Comment period open for Delta port expansion alternative proposal

The public has an opportunity to comment on the Deltaport Fourth Berth proposal.

The Impact Assessment Agency of Canada and B.C.’s Environmental Assessment Office recently accepted an initial project description for the project put forward by the Global Container Terminals, the operator of the container terminal at Roberts Bank.

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The proposal is an alternative to the Terminal 2 port expansion application by the Vancouver Fraser Port Authority, which instead would see a new, three-berth terminal constructed on a man-made island adjacent to the existing port.

GCT has been pitching a fourth berth connected to its current facility, saying its proposal would meet long-term growth in container terminal demand and the requirement for incremental growth capacity.

GCT also notes DP4 responds to the change in type and volume of trade of containerized goods shipped through Canada’s west coast.

The project would be constructed in an intertidal and subtidal marine water area on the south side of the existing facility, contiguous to the current operations.

“In comparison to other potential development options at Roberts Bank, the location of the proposed project, according to preliminary reviews and engagement with local stakeholders, contributes to a smaller adverse environmental affect,” the company stated in a news release.

Comments received will be gathered in preparation of a joint summary of issues and engagement for the project.

Comments only need to be submitted once to either agency and will be published online.

The comment period takes place until Nov. 27.

More information is available at the agency’s website at: Canada.ca/iaac.

Virtual information sessions will take place on Nov. 5 and Nov. 10 from 5 to 7 p.m.

More information on the sessions can be found on the EAO’ project page website at: projects.eao.gov.bc.ca.

There’s been a war of words over the past couple of years between GCT and the port authority over T2 and DP4.

The port authority rejected the DP4 proposal for several reasons, including citing the federal government’s conditions for allowing a third berth expansion at the port a decade earlier.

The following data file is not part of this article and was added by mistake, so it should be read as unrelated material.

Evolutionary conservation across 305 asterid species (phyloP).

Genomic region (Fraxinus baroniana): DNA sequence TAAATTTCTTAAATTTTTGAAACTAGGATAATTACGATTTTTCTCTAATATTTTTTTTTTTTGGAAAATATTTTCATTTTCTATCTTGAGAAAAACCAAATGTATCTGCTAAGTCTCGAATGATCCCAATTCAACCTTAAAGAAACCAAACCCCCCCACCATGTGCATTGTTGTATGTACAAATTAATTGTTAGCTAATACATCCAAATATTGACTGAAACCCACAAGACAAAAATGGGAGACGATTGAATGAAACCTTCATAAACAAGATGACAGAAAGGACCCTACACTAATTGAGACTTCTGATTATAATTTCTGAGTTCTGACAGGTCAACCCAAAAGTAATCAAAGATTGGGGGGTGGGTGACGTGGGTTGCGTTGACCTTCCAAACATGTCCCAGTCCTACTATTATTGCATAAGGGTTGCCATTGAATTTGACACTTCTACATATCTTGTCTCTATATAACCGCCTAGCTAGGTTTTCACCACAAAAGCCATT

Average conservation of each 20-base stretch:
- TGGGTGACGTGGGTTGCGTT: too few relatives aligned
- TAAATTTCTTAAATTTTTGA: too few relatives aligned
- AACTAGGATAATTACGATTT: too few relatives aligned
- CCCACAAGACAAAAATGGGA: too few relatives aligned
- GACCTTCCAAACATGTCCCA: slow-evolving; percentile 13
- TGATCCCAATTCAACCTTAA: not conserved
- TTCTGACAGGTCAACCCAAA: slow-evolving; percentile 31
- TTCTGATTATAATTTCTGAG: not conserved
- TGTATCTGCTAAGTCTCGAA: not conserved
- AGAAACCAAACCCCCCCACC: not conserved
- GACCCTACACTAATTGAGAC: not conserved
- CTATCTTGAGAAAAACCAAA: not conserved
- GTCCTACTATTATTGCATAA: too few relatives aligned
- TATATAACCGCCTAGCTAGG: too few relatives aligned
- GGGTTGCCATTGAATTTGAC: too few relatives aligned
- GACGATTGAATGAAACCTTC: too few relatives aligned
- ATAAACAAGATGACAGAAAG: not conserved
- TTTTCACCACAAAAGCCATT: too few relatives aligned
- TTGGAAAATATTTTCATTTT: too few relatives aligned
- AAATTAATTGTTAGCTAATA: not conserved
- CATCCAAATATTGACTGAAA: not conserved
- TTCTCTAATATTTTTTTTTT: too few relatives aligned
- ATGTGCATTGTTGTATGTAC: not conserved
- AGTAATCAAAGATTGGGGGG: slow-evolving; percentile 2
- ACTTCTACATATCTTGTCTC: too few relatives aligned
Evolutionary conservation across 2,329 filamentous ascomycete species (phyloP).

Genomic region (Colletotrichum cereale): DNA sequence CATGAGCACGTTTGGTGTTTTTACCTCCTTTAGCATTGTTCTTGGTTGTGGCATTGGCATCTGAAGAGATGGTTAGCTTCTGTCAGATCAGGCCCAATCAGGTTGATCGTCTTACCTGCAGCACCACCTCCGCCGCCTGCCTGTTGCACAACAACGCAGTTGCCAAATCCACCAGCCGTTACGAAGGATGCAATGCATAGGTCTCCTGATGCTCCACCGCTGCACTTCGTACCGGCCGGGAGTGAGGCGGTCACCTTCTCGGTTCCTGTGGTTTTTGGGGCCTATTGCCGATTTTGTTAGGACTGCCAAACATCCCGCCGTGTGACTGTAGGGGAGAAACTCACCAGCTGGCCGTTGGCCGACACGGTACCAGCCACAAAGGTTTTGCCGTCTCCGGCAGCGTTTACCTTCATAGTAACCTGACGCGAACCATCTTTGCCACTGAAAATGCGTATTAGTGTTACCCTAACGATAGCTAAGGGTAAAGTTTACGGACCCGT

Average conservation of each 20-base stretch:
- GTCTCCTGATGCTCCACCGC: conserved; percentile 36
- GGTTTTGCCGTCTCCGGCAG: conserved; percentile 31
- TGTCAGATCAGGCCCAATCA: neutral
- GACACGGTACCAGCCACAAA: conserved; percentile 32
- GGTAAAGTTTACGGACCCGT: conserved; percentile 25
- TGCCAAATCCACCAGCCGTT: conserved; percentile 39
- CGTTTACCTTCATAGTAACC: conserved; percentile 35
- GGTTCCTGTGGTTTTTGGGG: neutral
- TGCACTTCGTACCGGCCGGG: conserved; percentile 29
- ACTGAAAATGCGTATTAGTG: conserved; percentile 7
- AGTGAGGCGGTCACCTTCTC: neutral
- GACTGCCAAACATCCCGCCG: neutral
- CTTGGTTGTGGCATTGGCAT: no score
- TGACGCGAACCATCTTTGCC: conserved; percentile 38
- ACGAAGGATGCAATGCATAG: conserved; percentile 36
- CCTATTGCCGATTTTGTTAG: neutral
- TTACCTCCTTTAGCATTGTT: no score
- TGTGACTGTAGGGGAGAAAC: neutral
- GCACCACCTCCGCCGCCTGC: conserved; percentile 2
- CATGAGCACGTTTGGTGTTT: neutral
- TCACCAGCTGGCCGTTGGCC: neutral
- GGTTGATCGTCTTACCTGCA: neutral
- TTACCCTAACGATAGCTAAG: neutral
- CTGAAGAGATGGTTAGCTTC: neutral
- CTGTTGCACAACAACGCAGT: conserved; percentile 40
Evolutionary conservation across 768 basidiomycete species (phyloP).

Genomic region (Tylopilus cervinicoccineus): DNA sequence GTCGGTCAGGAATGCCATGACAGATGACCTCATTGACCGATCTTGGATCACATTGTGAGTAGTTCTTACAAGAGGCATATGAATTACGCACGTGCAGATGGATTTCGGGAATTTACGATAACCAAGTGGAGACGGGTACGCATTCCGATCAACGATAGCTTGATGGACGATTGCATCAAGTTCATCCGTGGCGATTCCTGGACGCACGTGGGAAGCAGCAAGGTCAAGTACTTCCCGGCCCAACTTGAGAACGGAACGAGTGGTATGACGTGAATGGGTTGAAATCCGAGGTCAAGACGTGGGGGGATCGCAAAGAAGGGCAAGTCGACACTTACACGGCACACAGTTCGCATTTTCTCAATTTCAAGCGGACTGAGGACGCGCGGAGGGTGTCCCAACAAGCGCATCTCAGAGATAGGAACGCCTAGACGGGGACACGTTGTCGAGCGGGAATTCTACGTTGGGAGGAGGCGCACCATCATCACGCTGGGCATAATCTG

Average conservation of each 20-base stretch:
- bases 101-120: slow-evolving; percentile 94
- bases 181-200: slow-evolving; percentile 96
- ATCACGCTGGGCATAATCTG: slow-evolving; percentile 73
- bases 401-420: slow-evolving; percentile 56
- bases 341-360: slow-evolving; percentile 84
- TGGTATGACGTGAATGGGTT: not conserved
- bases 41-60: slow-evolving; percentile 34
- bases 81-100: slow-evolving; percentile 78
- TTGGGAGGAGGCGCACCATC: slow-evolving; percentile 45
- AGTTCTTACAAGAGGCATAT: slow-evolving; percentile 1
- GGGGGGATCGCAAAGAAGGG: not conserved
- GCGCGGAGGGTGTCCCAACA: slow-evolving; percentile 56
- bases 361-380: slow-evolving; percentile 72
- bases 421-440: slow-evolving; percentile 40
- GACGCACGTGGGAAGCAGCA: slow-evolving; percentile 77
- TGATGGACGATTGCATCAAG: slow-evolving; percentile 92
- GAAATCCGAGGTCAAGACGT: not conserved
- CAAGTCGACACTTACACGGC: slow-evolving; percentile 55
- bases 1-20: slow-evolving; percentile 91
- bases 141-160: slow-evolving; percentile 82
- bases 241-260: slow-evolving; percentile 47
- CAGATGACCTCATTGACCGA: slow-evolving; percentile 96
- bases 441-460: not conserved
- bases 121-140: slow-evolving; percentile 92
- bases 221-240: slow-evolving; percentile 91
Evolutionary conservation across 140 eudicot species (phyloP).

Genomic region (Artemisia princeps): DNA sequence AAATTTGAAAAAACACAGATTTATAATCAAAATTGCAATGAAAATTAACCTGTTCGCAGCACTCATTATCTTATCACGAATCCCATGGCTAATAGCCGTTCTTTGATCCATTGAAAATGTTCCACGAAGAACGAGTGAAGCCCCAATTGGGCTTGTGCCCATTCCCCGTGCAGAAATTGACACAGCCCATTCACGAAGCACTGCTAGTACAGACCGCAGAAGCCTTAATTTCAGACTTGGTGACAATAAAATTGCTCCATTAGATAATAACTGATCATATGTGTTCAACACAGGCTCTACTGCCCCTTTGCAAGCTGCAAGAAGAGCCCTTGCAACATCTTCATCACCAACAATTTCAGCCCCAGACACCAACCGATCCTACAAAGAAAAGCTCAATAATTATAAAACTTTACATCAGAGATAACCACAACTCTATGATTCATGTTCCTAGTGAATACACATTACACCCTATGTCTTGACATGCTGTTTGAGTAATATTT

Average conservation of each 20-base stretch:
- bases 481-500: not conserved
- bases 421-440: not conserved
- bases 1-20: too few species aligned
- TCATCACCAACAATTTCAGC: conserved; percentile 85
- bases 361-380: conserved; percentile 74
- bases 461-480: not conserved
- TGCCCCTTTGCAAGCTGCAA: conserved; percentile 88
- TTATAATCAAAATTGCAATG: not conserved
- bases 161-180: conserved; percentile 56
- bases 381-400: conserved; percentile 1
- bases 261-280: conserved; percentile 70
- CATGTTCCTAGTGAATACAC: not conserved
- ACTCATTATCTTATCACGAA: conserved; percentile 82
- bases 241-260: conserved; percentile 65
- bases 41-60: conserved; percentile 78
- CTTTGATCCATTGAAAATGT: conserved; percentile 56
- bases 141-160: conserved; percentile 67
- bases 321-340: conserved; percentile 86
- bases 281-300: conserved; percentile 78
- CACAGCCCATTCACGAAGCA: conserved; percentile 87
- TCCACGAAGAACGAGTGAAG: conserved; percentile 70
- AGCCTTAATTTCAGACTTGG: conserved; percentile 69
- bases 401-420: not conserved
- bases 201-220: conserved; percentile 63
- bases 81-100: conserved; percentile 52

The DP4 project would involve a footprint expansion of 56 hectares (138 acres), extending into critical intertidal habitat, VFPA states, adding T2 is a preferred project for achieving the expansion of capacity to meet projected increases in container capacity demand.

GCT is raising concern over the cumulative impacts resulting in the construction and operation of T2, as well as the enforceability of the port authority’s environmental mitigations.

A Delta staff report on DP4 is on the agenda at this Monday’ city council meeting.

“The DP4 project is being promoted by GCT as less expensive and more environmentally sustainable than RBT2. The environmental assessment process will help determine whether this is correct,” the report notes.

“Since July 2019, Delta has been asking the federal and provincial governments to properly review the DP4 proposal as a potential alternative to RBT2 before any decision is made. Furthermore, in July 2020, Delta wrote to the Prime Minister asking that the RBT2 project be denied based on the Review Panel findings that the project would result in significant adverse environmental and community impacts,” the report adds.

Delta staff are in the process of reviewing the initial project description for DP4 and will be reporting back to council before the Nov. 27 deadline.

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